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  1. #1
    Senior Member cyclist2000's Avatar
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    Aero Bars or Handle bar bag?

    I was just fiddling with my touring bike and was about to a install a set of aero bars on the bike but I will need to get rid of the handlebar bag or rig up an additional stem for the handlebar bag.

    I was wondering what the your thoughts of using an aero bar on a touring bike. and should I ditch the bag or try to add the bag?

    I think that I would like the aero bars to minimize the bad head winds and to add the extra hand position and take a little weight off the hands. But I like my handlebar bag but since it is an ortlieb the aerobars above it may impede the opening of the bag.
    I don't do vintage, I bought them new, rode them, kept them. Now they are just old bikes
    http://www.flickr.com/photos/bustercrb/sets/72157623483647522/

  2. #2
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    I'd only suggest using the aero bars if you like riding in that position. typically an aero setup is not all that comfortable so it would not be all that usefull for touring. If anything you could just ride in the drops and keep your nice bag.

  3. #3
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    Why not have both? On my Spectrum, I have a Kirtland handlebar bag and Profile Split Second aero bars mounted right alongside the habelbar bag. Not absolutely aerodynamic, and may be a wider spread than your body will allow, but something to consider. A friend has Profile AirStryke aero bars and then the handle bar bag is mounted on the fork a la Gilles Berthoud.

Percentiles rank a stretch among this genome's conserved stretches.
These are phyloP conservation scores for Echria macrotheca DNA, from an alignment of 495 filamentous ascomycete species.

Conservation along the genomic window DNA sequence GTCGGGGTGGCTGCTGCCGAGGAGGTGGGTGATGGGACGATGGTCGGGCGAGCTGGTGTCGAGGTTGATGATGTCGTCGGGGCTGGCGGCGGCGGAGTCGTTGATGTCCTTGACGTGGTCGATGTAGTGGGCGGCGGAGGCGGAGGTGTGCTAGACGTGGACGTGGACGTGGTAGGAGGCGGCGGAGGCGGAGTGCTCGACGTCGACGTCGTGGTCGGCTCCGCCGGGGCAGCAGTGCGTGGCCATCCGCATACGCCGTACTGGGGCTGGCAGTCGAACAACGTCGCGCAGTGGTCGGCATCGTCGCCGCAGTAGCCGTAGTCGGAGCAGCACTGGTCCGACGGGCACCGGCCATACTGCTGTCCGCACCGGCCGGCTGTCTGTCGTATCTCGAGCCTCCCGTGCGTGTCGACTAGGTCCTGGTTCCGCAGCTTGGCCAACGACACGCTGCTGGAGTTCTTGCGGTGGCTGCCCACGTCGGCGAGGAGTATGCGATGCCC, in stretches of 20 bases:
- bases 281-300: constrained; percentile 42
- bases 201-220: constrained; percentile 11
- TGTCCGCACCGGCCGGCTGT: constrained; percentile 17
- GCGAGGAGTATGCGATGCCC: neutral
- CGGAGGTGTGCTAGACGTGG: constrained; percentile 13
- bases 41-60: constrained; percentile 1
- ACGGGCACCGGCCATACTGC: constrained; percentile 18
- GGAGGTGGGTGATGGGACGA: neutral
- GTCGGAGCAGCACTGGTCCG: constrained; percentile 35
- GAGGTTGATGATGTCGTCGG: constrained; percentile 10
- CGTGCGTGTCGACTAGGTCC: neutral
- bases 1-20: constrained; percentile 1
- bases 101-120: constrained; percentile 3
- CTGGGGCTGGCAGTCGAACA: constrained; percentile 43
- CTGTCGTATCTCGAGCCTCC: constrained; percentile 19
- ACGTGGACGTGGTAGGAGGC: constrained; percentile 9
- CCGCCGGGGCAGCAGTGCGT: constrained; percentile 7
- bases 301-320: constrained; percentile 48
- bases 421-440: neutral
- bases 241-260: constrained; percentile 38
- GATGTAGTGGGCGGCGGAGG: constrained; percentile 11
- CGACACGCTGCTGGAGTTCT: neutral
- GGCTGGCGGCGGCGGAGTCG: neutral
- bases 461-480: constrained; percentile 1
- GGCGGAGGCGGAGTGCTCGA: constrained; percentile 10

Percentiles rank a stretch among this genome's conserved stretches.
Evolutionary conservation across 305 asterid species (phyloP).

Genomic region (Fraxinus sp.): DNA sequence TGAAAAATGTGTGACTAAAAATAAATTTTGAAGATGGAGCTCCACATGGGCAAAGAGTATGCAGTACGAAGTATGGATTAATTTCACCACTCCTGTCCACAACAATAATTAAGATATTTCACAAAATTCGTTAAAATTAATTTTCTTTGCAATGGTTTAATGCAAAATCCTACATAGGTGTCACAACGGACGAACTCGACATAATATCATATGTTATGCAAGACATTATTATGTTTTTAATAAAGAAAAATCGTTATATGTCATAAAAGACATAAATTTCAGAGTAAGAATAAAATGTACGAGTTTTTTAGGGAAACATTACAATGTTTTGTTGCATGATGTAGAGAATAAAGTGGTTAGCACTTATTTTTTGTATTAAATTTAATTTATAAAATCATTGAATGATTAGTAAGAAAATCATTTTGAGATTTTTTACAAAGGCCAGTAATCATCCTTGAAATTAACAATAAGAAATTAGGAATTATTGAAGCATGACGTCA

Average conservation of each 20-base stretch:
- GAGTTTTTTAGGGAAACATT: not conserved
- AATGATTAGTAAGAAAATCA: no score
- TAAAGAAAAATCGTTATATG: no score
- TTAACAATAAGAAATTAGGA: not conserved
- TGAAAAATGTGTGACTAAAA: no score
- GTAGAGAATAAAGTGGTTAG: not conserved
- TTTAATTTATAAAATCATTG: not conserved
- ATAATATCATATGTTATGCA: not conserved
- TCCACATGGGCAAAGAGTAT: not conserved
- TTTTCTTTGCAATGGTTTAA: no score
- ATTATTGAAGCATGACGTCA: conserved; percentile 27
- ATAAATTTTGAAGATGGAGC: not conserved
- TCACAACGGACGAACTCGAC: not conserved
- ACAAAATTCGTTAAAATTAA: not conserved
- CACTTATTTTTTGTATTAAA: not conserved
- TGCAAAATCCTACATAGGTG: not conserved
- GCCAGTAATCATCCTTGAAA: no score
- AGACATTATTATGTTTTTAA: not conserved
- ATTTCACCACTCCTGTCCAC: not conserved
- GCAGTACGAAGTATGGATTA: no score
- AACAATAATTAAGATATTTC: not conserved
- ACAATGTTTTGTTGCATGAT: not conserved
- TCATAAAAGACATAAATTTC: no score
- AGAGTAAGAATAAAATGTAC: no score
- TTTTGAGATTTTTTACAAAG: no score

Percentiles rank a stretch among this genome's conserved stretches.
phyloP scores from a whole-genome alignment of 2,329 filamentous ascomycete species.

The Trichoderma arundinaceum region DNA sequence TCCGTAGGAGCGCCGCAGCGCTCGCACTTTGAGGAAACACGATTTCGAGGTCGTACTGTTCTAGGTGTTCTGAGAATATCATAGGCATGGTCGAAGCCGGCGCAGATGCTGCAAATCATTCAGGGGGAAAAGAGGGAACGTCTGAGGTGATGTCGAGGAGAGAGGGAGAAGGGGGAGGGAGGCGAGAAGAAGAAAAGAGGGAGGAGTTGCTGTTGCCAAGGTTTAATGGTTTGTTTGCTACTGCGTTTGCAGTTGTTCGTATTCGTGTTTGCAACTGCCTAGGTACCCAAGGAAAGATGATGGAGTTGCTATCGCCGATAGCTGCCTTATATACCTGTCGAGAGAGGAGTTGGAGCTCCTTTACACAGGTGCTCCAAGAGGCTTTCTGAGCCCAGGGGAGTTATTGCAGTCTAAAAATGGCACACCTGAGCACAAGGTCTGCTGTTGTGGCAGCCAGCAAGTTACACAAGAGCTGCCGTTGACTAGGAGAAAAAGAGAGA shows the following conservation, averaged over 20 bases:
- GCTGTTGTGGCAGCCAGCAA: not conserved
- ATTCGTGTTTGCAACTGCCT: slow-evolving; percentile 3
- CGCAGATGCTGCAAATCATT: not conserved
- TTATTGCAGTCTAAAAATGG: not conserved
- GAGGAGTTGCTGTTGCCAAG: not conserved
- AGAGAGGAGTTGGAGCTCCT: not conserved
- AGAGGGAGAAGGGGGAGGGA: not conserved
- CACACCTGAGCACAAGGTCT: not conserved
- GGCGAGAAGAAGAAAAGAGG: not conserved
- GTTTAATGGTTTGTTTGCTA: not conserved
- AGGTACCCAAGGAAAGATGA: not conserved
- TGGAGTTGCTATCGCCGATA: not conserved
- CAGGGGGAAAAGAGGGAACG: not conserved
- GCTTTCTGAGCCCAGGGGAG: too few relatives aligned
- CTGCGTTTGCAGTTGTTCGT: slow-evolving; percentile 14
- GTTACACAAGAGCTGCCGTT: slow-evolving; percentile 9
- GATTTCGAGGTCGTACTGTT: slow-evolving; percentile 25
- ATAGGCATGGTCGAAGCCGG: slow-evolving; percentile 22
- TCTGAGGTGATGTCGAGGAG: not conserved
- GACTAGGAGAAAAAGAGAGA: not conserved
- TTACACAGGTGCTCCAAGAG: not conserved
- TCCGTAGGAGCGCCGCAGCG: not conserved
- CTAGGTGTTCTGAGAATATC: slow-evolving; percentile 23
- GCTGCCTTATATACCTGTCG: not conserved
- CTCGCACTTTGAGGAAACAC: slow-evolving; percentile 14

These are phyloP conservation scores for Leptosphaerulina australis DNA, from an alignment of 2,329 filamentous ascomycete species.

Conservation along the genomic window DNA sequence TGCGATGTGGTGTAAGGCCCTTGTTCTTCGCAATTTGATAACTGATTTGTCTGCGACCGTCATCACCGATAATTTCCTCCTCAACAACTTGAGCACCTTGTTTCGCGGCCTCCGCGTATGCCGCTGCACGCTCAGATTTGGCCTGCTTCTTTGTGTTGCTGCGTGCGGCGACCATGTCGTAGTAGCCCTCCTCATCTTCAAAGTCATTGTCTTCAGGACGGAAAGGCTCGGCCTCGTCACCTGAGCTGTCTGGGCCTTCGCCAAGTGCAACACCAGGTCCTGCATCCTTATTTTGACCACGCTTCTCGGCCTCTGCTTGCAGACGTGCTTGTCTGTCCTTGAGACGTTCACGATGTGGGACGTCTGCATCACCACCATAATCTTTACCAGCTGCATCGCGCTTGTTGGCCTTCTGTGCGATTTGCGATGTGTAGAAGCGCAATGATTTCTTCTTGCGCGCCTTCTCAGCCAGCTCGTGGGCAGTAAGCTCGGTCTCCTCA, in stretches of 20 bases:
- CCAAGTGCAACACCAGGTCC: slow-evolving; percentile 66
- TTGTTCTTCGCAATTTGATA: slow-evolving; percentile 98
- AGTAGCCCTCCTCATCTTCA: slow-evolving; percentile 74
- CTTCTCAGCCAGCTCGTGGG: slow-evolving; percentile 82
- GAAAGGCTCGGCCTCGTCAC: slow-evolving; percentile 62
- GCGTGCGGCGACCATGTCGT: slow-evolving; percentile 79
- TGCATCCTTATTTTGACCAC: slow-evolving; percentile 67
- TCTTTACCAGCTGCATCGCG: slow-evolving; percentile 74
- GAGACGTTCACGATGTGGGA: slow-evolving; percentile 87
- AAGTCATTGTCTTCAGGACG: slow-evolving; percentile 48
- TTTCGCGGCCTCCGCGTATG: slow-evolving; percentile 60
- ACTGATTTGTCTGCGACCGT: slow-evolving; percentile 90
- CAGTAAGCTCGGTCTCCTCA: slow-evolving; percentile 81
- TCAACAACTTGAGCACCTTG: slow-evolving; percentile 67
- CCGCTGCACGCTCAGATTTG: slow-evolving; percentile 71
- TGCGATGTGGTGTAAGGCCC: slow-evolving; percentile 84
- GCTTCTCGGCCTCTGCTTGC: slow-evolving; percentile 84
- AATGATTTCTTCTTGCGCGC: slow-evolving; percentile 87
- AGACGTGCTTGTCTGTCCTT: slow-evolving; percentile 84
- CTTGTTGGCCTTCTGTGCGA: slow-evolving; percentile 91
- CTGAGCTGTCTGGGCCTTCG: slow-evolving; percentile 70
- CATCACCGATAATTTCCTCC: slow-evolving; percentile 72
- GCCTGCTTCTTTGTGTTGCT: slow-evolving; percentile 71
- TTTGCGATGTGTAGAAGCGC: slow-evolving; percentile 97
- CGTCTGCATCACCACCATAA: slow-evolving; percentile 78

4. #4
    Senior Member
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    If you must have both (I'm of the opinion to skip the aero bars because I don't find that position that useful for touring) and you have a threadless-style stem, you can mount two stems on your steerer tube, and then a second handlebar on your lower stem where the bag goes. I did this just to remove clutter and because I have a lot of junk that wouldn't otherwise fit (light and switch, second light, handlebar bag, trip computer, reflector-yeah, I'm paranoid about being hit). I forget where I first read of it, but it works out well for me.

  5. #5
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    I have aero bars on my Marinoni Turismo and also had them on my last touring bike. I have never had a handle bar bag. I carry my wallet, passport and other essential stuff in a fanny pack that never leaves me. Maps, camera etc go in the top pocket of my left front pannier. Snacks and such I carry in a Bento box that fits on the top tube. I come from a triathlon background so am very comfortable riding on the bars. The position is no where near as aggressive as a tri bike, and can be a nice break on a long ride as well as when riding into a headwind. So if I had to choose between the two I would go with the aero bars

  6. #6
    www.Click-Stand.com tomn's Avatar
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    Both! But it wasn't easy. I chopped the Arkel brackets to hang lower, and make raiser pieces for the aero bar arm rests.













    Tom